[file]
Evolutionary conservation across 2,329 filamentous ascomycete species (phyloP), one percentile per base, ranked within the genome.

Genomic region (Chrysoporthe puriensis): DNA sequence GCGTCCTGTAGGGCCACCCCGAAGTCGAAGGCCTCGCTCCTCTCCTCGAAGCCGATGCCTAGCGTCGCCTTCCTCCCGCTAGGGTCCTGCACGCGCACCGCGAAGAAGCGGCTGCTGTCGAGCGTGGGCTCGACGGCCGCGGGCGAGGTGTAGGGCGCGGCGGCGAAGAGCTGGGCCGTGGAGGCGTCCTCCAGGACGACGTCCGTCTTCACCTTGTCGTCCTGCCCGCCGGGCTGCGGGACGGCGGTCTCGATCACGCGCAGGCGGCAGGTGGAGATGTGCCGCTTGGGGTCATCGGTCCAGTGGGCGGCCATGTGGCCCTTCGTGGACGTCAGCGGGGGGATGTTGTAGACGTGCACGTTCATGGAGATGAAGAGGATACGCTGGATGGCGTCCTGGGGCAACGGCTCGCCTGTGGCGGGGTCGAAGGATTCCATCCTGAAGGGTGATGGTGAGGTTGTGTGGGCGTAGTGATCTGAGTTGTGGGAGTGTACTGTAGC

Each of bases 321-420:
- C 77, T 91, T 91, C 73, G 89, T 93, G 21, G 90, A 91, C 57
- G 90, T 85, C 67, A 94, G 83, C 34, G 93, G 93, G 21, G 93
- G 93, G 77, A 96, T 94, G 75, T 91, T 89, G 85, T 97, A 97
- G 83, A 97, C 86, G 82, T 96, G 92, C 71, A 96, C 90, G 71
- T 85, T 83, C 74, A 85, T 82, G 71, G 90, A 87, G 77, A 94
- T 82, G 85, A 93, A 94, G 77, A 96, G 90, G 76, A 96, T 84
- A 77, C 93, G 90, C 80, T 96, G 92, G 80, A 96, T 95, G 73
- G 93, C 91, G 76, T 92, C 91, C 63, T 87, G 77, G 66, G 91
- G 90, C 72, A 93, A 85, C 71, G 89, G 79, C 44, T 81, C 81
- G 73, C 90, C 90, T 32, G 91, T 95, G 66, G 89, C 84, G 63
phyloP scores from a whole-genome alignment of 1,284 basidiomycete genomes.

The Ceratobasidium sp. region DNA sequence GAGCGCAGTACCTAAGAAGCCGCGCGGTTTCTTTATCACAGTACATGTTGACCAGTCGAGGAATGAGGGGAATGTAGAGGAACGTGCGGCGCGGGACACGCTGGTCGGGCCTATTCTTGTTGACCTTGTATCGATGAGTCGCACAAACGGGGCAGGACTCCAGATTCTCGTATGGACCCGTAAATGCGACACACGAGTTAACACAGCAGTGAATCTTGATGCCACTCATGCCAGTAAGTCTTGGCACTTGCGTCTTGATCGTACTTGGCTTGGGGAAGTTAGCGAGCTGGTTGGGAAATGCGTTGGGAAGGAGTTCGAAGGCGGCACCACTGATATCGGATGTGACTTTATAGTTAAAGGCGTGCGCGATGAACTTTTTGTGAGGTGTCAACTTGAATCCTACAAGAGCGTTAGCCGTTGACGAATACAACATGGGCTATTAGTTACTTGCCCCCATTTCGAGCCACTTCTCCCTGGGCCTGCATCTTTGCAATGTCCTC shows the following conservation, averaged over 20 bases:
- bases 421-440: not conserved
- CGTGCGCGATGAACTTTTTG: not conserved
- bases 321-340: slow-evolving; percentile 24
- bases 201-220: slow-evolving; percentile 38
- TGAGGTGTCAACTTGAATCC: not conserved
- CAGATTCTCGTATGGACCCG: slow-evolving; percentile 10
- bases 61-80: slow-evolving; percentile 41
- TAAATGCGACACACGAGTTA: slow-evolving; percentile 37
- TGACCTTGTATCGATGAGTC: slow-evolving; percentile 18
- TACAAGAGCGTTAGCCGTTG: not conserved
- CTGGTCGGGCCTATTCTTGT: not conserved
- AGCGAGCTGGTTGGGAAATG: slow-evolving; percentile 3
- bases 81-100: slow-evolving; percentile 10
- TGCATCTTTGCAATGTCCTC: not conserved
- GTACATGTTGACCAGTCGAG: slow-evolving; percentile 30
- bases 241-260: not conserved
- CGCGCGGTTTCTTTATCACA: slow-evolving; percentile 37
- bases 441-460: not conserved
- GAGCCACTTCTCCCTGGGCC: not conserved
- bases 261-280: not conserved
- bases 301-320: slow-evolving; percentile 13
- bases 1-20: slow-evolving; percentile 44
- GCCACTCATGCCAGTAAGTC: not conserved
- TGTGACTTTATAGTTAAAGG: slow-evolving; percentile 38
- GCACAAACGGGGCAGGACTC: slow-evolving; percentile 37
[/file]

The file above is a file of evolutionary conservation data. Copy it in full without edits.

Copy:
Evolutionary conservation across 2,329 filamentous ascomycete species (phyloP), one percentile per base, ranked within the genome.

Genomic region (Chrysoporthe puriensis): DNA sequence GCGTCCTGTAGGGCCACCCCGAAGTCGAAGGCCTCGCTCCTCTCCTCGAAGCCGATGCCTAGCGTCGCCTTCCTCCCGCTAGGGTCCTGCACGCGCACCGCGAAGAAGCGGCTGCTGTCGAGCGTGGGCTCGACGGCCGCGGGCGAGGTGTAGGGCGCGGCGGCGAAGAGCTGGGCCGTGGAGGCGTCCTCCAGGACGACGTCCGTCTTCACCTTGTCGTCCTGCCCGCCGGGCTGCGGGACGGCGGTCTCGATCACGCGCAGGCGGCAGGTGGAGATGTGCCGCTTGGGGTCATCGGTCCAGTGGGCGGCCATGTGGCCCTTCGTGGACGTCAGCGGGGGGATGTTGTAGACGTGCACGTTCATGGAGATGAAGAGGATACGCTGGATGGCGTCCTGGGGCAACGGCTCGCCTGTGGCGGGGTCGAAGGATTCCATCCTGAAGGGTGATGGTGAGGTTGTGTGGGCGTAGTGATCTGAGTTGTGGGAGTGTACTGTAGC

Each of bases 321-420:
- C 77, T 91, T 91, C 73, G 89, T 93, G 21, G 90, A 91, C 57
- G 90, T 85, C 67, A 94, G 83, C 34, G 93, G 93, G 21, G 93
- G 93, G 77, A 96, T 94, G 75, T 91, T 89, G 85, T 97, A 97
- G 83, A 97, C 86, G 82, T 96, G 92, C 71, A 96, C 90, G 71
- T 85, T 83, C 74, A 85, T 82, G 71, G 90, A 87, G 77, A 94
- T 82, G 85, A 93, A 94, G 77, A 96, G 90, G 76, A 96, T 84
- A 77, C 93, G 90, C 80, T 96, G 92, G 80, A 96, T 95, G 73
- G 93, C 91, G 76, T 92, C 91, C 63, T 87, G 77, G 66, G 91
- G 90, C 72, A 93, A 85, C 71, G 89, G 79, C 44, T 81, C 81
- G 73, C 90, C 90, T 32, G 91, T 95, G 66, G 89, C 84, G 63
phyloP scores from a whole-genome alignment of 1,284 basidiomycete genomes.

The Ceratobasidium sp. region DNA sequence GAGCGCAGTACCTAAGAAGCCGCGCGGTTTCTTTATCACAGTACATGTTGACCAGTCGAGGAATGAGGGGAATGTAGAGGAACGTGCGGCGCGGGACACGCTGGTCGGGCCTATTCTTGTTGACCTTGTATCGATGAGTCGCACAAACGGGGCAGGACTCCAGATTCTCGTATGGACCCGTAAATGCGACACACGAGTTAACACAGCAGTGAATCTTGATGCCACTCATGCCAGTAAGTCTTGGCACTTGCGTCTTGATCGTACTTGGCTTGGGGAAGTTAGCGAGCTGGTTGGGAAATGCGTTGGGAAGGAGTTCGAAGGCGGCACCACTGATATCGGATGTGACTTTATAGTTAAAGGCGTGCGCGATGAACTTTTTGTGAGGTGTCAACTTGAATCCTACAAGAGCGTTAGCCGTTGACGAATACAACATGGGCTATTAGTTACTTGCCCCCATTTCGAGCCACTTCTCCCTGGGCCTGCATCTTTGCAATGTCCTC shows the following conservation, averaged over 20 bases:
- bases 421-440: not conserved
- CGTGCGCGATGAACTTTTTG: not conserved
- bases 321-340: slow-evolving; percentile 24
- bases 201-220: slow-evolving; percentile 38
- TGAGGTGTCAACTTGAATCC: not conserved
- CAGATTCTCGTATGGACCCG: slow-evolving; percentile 10
- bases 61-80: slow-evolving; percentile 41
- TAAATGCGACACACGAGTTA: slow-evolving; percentile 37
- TGACCTTGTATCGATGAGTC: slow-evolving; percentile 18
- TACAAGAGCGTTAGCCGTTG: not conserved
- CTGGTCGGGCCTATTCTTGT: not conserved
- AGCGAGCTGGTTGGGAAATG: slow-evolving; percentile 3
- bases 81-100: slow-evolving; percentile 10
- TGCATCTTTGCAATGTCCTC: not conserved
- GTACATGTTGACCAGTCGAG: slow-evolving; percentile 30
- bases 241-260: not conserved
- CGCGCGGTTTCTTTATCACA: slow-evolving; percentile 37
- bases 441-460: not conserved
- GAGCCACTTCTCCCTGGGCC: not conserved
- bases 261-280: not conserved
- bases 301-320: slow-evolving; percentile 13
- bases 1-20: slow-evolving; percentile 44
- GCCACTCATGCCAGTAAGTC: not conserved
- TGTGACTTTATAGTTAAAGG: slow-evolving; percentile 38
- GCACAAACGGGGCAGGACTC: slow-evolving; percentile 37